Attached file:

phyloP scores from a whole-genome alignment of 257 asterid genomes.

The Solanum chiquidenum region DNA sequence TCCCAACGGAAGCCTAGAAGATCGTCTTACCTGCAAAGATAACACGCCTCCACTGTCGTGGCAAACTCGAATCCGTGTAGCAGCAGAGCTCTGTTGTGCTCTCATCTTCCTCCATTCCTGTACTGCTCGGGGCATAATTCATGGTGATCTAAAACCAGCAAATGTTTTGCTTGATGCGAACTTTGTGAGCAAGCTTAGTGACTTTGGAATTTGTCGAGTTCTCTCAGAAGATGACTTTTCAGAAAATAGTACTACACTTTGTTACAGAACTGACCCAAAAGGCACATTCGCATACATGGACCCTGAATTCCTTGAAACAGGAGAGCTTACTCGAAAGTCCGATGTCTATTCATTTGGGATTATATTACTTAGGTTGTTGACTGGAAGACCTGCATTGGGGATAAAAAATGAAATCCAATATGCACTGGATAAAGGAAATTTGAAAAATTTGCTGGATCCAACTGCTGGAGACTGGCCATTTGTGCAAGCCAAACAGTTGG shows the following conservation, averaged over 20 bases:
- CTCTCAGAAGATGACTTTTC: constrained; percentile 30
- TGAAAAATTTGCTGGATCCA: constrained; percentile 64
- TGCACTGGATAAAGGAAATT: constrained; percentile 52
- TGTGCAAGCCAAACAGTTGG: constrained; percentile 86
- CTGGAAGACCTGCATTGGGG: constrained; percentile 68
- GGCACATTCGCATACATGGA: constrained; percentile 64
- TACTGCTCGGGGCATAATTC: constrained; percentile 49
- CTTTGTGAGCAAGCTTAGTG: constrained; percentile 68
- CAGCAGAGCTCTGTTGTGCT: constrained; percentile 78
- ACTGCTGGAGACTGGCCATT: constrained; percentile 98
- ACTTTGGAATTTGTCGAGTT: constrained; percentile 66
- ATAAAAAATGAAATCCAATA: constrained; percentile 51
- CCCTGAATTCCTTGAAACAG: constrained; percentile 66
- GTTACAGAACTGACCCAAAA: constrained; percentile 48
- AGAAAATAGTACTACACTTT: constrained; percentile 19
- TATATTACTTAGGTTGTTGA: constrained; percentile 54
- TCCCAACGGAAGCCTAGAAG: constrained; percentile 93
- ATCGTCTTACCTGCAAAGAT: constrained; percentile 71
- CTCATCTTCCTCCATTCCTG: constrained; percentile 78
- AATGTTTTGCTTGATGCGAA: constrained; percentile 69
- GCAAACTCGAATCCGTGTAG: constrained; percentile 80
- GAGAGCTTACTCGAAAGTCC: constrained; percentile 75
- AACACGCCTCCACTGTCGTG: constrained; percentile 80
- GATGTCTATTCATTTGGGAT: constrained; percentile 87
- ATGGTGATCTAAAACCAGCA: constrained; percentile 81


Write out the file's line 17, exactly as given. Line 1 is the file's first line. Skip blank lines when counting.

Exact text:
- AGAAAATAGTACTACACTTT: constrained; percentile 19